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datatime: 2022-11-30 14:34:46 Author:wwicTTzv

The truth about the exploration of the Titanic's interior is that no human being has ever entered the sunken ship. Thus, the interior scenes, like the characters participating in the two expeditions, are totally imaginary. (However, there really was an 1898 novel called Futility, which uncannily predicted the Titanic's fate.)

John Chase and William Felix for data on gold value and bullion shipments.

The kid would shamble away, heartsick, the beautiful rainbow - hued bobble of his imagination burst by the sharp prick of reality.

And then came Spider Robinson.

Many times young science fiction fans would come to Manhattan and phone me from Grand Central Station, which connected underground with the good old Graybar. "I've just come to New York and I read every issue of Analog and I'd like to come up and see what a science fiction magazine office looks like," they would invariably say.

John Chase and William Felix for data on gold value and bullion shipments.

Aaron Priest, agent and old friend, for his usual support, encouragement, and advice.

Megan Hughes, Todd Ellerman, Joey Arone, and my incredibly patient wife, Priscilla Serling, for their aid with a word processor.

The kid would shamble away, heartsick, the beautiful rainbow - hued bobble of his imagination burst by the sharp prick of reality.

Many times young science fiction fans would come to Manhattan and phone me from Grand Central Station, which connected underground with the good old Graybar. "I've just come to New York and I read every issue of Analog and I'd like to come up and see what a science fiction magazine office looks like," they would invariably say.

I must pay special thanks to Jared Kieling, an editor of consummate skill, who detoured me away from many false paths as we explored the Titanic together.

Thomas "Speedy" Rice for valuable legal background on the rules of salvage.

"Have someone in your office get me the names and address or addresses of his next of kin. Today. I'd like to write them personal notes."

Thomas "Speedy" Rice for valuable legal background on the rules of salvage.

The President sighed. "It will be quite a book. Well, Admiral, it's probably the best course, but let me talk to the CNO before I make a final decision. By the way, what was the name of that diver who was killed?"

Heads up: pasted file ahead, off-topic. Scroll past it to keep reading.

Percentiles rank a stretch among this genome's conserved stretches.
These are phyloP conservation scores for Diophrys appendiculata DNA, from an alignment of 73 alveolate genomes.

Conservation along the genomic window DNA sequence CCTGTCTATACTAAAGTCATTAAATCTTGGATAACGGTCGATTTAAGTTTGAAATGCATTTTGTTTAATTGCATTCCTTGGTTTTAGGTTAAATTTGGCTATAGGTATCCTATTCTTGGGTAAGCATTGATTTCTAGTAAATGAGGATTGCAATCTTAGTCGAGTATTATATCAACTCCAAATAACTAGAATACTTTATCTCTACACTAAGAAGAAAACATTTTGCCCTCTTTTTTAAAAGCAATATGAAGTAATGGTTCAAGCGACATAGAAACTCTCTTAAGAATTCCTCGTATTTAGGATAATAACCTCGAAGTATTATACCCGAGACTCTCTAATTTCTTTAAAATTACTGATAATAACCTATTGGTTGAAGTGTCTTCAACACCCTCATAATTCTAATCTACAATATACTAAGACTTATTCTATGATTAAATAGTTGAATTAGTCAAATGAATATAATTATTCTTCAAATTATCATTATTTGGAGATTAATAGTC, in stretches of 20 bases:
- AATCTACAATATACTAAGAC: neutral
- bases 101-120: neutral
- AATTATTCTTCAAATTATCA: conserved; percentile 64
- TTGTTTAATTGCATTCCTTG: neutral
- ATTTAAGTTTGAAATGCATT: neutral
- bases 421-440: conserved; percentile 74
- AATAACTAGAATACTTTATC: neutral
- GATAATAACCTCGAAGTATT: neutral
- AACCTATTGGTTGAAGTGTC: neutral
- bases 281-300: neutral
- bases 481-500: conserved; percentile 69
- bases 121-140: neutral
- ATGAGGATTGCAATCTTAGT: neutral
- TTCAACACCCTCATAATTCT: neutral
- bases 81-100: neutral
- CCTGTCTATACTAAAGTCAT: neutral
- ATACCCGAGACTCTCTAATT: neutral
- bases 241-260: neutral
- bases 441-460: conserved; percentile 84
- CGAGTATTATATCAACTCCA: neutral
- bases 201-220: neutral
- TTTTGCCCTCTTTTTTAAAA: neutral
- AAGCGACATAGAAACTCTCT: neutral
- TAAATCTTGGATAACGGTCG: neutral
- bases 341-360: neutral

The kid would shamble away, heartsick, the beautiful rainbow - hued bobble of his imagination burst by the sharp prick of reality.

The President sighed. "It will be quite a book. Well, Admiral, it's probably the best course, but let me talk to the CNO before I make a final decision. By the way, what was the name of that diver who was killed?"

The truth about the exploration of the Titanic's interior is that no human being has ever entered the sunken ship. Thus, the interior scenes, like the characters participating in the two expeditions, are totally imaginary. (However, there really was an 1898 novel called Futility, which uncannily predicted the Titanic's fate.)

"Sir," Cornell said softly, "Derek Montague had no living relatives."

Additional reference material included: The Titanic, End of a Dream by Wyn Craig Wade (Rawson Wade Publishers, 1979); The Maiden Voyage by Geoffrey Marcus (Viking, 1969); and Titanic, The Death and Life of a Legend by Michael Davie (Henry Holt, 1986).

My sincere appreciation to the following:

Truth to tell, I don't remember if he sent in a manuscript through the mail first, or telephoned for an appointment to visit the office. No matter. And now he's off in Nova Scotia, living among the stunted trees and frost heaves, where nobody - not even short - memoried editors - can reach him easily.

The kid would shamble away, heartsick, the beautiful rainbow - hued bobble of his imagination burst by the sharp prick of reality.

When Analog magazine was housed over at Graybar Building on Lexington Avenue, our offices were far from plush. In fact, they were grimy. Years worth of Manhattan soot clung to the walls. The windows were opaque with grime. (What has this to do with Spider Robinson? Patience, friend.)

Still, despite the cramped quarters and the general dinginess, we managed to put out an issue of Analog each month, and more readers bought it than any other science fiction book, magazine, pamphlet, or cuniform tablet ever published.

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